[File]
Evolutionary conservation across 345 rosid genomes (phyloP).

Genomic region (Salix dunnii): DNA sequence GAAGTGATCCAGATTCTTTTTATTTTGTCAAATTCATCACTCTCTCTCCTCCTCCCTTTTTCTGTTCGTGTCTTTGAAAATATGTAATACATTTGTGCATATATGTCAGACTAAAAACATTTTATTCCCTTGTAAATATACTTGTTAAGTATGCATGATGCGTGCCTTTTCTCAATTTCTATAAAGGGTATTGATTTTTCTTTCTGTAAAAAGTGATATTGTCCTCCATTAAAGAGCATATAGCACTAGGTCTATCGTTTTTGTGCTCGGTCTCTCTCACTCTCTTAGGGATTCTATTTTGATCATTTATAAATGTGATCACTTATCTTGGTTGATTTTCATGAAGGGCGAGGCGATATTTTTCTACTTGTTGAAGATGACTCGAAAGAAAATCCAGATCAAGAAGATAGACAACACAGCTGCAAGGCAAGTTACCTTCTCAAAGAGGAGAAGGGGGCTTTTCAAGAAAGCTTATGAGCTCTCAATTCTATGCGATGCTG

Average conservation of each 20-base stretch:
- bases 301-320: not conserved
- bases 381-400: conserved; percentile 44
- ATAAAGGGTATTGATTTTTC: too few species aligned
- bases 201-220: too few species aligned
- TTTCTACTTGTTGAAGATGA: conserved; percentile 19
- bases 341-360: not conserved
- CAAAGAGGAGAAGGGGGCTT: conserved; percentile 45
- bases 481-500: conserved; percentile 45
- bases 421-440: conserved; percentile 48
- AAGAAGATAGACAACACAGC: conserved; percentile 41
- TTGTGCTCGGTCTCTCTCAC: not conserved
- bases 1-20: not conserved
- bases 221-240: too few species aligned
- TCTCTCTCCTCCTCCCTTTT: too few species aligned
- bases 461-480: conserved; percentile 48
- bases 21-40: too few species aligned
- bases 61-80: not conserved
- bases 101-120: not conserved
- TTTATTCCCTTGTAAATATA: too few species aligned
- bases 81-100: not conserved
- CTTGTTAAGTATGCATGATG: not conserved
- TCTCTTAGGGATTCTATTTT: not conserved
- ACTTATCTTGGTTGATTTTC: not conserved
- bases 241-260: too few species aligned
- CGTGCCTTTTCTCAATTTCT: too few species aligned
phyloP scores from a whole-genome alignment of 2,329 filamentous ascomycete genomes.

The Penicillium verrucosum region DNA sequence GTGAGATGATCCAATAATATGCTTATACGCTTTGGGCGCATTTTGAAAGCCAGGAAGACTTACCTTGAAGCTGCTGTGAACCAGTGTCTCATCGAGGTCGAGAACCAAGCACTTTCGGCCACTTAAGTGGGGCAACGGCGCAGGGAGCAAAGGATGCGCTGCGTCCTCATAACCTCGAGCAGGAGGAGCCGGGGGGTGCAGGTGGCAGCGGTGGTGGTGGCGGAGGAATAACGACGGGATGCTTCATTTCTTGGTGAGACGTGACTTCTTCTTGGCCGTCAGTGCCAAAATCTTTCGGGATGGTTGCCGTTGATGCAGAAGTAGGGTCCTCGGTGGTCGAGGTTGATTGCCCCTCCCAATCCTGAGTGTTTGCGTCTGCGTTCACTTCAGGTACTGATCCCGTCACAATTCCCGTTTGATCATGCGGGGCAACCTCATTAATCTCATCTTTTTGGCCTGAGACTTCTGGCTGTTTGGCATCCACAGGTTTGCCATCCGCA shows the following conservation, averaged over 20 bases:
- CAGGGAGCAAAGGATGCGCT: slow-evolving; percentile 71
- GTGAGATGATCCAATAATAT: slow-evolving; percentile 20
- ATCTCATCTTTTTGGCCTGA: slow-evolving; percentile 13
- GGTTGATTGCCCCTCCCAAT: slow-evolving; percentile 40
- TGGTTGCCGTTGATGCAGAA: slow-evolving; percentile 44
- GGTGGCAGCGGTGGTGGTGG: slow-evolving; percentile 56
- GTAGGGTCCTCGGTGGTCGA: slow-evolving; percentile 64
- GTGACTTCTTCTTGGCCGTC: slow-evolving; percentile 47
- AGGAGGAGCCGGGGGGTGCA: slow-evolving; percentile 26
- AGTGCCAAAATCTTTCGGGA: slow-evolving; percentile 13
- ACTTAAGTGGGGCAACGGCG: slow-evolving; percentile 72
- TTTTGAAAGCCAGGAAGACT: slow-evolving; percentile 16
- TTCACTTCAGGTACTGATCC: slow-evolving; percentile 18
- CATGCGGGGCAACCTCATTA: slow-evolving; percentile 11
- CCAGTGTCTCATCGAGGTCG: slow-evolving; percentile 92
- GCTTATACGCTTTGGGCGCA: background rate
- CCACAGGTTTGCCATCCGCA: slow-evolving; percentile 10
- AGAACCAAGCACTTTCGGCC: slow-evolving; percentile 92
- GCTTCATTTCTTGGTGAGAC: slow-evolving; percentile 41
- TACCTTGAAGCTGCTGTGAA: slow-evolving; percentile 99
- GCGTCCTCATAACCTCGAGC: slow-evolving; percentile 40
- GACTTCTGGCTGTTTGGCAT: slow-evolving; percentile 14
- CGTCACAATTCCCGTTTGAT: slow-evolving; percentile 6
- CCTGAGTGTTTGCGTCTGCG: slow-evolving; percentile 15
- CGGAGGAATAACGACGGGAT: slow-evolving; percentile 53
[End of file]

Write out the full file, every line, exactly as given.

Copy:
Evolutionary conservation across 345 rosid genomes (phyloP).

Genomic region (Salix dunnii): DNA sequence GAAGTGATCCAGATTCTTTTTATTTTGTCAAATTCATCACTCTCTCTCCTCCTCCCTTTTTCTGTTCGTGTCTTTGAAAATATGTAATACATTTGTGCATATATGTCAGACTAAAAACATTTTATTCCCTTGTAAATATACTTGTTAAGTATGCATGATGCGTGCCTTTTCTCAATTTCTATAAAGGGTATTGATTTTTCTTTCTGTAAAAAGTGATATTGTCCTCCATTAAAGAGCATATAGCACTAGGTCTATCGTTTTTGTGCTCGGTCTCTCTCACTCTCTTAGGGATTCTATTTTGATCATTTATAAATGTGATCACTTATCTTGGTTGATTTTCATGAAGGGCGAGGCGATATTTTTCTACTTGTTGAAGATGACTCGAAAGAAAATCCAGATCAAGAAGATAGACAACACAGCTGCAAGGCAAGTTACCTTCTCAAAGAGGAGAAGGGGGCTTTTCAAGAAAGCTTATGAGCTCTCAATTCTATGCGATGCTG

Average conservation of each 20-base stretch:
- bases 301-320: not conserved
- bases 381-400: conserved; percentile 44
- ATAAAGGGTATTGATTTTTC: too few species aligned
- bases 201-220: too few species aligned
- TTTCTACTTGTTGAAGATGA: conserved; percentile 19
- bases 341-360: not conserved
- CAAAGAGGAGAAGGGGGCTT: conserved; percentile 45
- bases 481-500: conserved; percentile 45
- bases 421-440: conserved; percentile 48
- AAGAAGATAGACAACACAGC: conserved; percentile 41
- TTGTGCTCGGTCTCTCTCAC: not conserved
- bases 1-20: not conserved
- bases 221-240: too few species aligned
- TCTCTCTCCTCCTCCCTTTT: too few species aligned
- bases 461-480: conserved; percentile 48
- bases 21-40: too few species aligned
- bases 61-80: not conserved
- bases 101-120: not conserved
- TTTATTCCCTTGTAAATATA: too few species aligned
- bases 81-100: not conserved
- CTTGTTAAGTATGCATGATG: not conserved
- TCTCTTAGGGATTCTATTTT: not conserved
- ACTTATCTTGGTTGATTTTC: not conserved
- bases 241-260: too few species aligned
- CGTGCCTTTTCTCAATTTCT: too few species aligned
phyloP scores from a whole-genome alignment of 2,329 filamentous ascomycete genomes.

The Penicillium verrucosum region DNA sequence GTGAGATGATCCAATAATATGCTTATACGCTTTGGGCGCATTTTGAAAGCCAGGAAGACTTACCTTGAAGCTGCTGTGAACCAGTGTCTCATCGAGGTCGAGAACCAAGCACTTTCGGCCACTTAAGTGGGGCAACGGCGCAGGGAGCAAAGGATGCGCTGCGTCCTCATAACCTCGAGCAGGAGGAGCCGGGGGGTGCAGGTGGCAGCGGTGGTGGTGGCGGAGGAATAACGACGGGATGCTTCATTTCTTGGTGAGACGTGACTTCTTCTTGGCCGTCAGTGCCAAAATCTTTCGGGATGGTTGCCGTTGATGCAGAAGTAGGGTCCTCGGTGGTCGAGGTTGATTGCCCCTCCCAATCCTGAGTGTTTGCGTCTGCGTTCACTTCAGGTACTGATCCCGTCACAATTCCCGTTTGATCATGCGGGGCAACCTCATTAATCTCATCTTTTTGGCCTGAGACTTCTGGCTGTTTGGCATCCACAGGTTTGCCATCCGCA shows the following conservation, averaged over 20 bases:
- CAGGGAGCAAAGGATGCGCT: slow-evolving; percentile 71
- GTGAGATGATCCAATAATAT: slow-evolving; percentile 20
- ATCTCATCTTTTTGGCCTGA: slow-evolving; percentile 13
- GGTTGATTGCCCCTCCCAAT: slow-evolving; percentile 40
- TGGTTGCCGTTGATGCAGAA: slow-evolving; percentile 44
- GGTGGCAGCGGTGGTGGTGG: slow-evolving; percentile 56
- GTAGGGTCCTCGGTGGTCGA: slow-evolving; percentile 64
- GTGACTTCTTCTTGGCCGTC: slow-evolving; percentile 47
- AGGAGGAGCCGGGGGGTGCA: slow-evolving; percentile 26
- AGTGCCAAAATCTTTCGGGA: slow-evolving; percentile 13
- ACTTAAGTGGGGCAACGGCG: slow-evolving; percentile 72
- TTTTGAAAGCCAGGAAGACT: slow-evolving; percentile 16
- TTCACTTCAGGTACTGATCC: slow-evolving; percentile 18
- CATGCGGGGCAACCTCATTA: slow-evolving; percentile 11
- CCAGTGTCTCATCGAGGTCG: slow-evolving; percentile 92
- GCTTATACGCTTTGGGCGCA: background rate
- CCACAGGTTTGCCATCCGCA: slow-evolving; percentile 10
- AGAACCAAGCACTTTCGGCC: slow-evolving; percentile 92
- GCTTCATTTCTTGGTGAGAC: slow-evolving; percentile 41
- TACCTTGAAGCTGCTGTGAA: slow-evolving; percentile 99
- GCGTCCTCATAACCTCGAGC: slow-evolving; percentile 40
- GACTTCTGGCTGTTTGGCAT: slow-evolving; percentile 14
- CGTCACAATTCCCGTTTGAT: slow-evolving; percentile 6
- CCTGAGTGTTTGCGTCTGCG: slow-evolving; percentile 15
- CGGAGGAATAACGACGGGAT: slow-evolving; percentile 53